Day 161 / 2022 Photo Project365

Friday Polaroids.

Got my hands on a vintage Polaroid SX-70 instant camera, which looked a little beat up but all the mechanicals (opening, closing, focusing, etc.) seemed to work. Ran the serial number through my two favorite SX-70 age calculators on MiNT Camera (maker-modifier) and OpenSX70 (enthusiasts) and discovered the camera’s date of birth was March 26, 1973. Yikes — a 49 year-old SX-70 — from year two of production!

Let me explain; I run a side business buying and selling new/vintage cameras and accessories, called Cameras+Films. It’s not a big money maker, but it’s fun because I get to shoot with lots of old cameras as they pass through my hands. I keep a few of the best ones to use myself, plus any that are special, collectible, and shelf-worthy.

I won this particular Polaroid SX-70 at auction for a pretty good price, full of hope that it would work. I have the same hope every time I buy one, but it’s a crap shoot with a camera designed 50+ years ago, and manufactured between 40-50 years ago, so I’m often disappointed. When an old SX-70 doesn’t work after first cleaning its rollers to remove dried developer gunk, there’s nothing to do but send it out for repair, resurrection, refurbishing and/or modification.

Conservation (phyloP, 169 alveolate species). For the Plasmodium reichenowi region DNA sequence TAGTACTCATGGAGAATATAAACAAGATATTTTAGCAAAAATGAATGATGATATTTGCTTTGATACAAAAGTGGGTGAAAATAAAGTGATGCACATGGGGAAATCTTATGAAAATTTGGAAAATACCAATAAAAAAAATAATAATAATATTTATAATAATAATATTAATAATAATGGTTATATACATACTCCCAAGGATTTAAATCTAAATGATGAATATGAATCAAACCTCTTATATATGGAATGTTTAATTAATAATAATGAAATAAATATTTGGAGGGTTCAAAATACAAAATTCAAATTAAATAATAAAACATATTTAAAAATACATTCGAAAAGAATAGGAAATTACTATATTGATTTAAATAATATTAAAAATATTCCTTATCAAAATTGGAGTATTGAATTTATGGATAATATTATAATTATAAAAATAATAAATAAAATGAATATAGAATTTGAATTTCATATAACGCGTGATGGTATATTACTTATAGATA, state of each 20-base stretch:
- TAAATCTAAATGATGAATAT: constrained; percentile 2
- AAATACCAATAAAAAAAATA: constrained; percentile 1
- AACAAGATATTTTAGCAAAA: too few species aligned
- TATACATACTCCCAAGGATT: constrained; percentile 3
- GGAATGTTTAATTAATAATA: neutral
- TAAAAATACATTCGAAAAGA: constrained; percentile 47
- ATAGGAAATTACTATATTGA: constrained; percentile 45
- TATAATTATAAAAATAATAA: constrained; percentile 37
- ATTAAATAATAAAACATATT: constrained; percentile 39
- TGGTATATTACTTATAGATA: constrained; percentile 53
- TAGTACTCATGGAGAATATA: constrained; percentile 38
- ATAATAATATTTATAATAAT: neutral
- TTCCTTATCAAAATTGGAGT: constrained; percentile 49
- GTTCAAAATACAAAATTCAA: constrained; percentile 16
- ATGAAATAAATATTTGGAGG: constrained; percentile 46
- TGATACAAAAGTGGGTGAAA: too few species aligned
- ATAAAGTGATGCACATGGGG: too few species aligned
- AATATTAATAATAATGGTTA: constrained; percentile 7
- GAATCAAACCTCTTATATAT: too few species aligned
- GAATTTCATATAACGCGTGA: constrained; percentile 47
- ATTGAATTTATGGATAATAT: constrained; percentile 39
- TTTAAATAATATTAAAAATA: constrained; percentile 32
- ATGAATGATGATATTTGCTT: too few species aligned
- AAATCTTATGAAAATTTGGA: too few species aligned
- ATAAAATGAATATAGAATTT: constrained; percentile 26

But this time, with this SX-70, I was NOT disappointed, because — despite being a little “sticky” and hesitant — it worked great! It’s so satisfying to put a brand new pack of instant film into an old camera (which was revolutionary when launched!) and produce amazing results 50 years later. Today’s post is a couple of shots I took on this great old camera…

Camera: Polaroid SX-70 (vintage)
Film: Polaroid SX-70 Color instant film (new)
Photographer: Russ Murray (vintage) 
Location: Somewhere in Stamford, CT

See you tomorrow… 

remages

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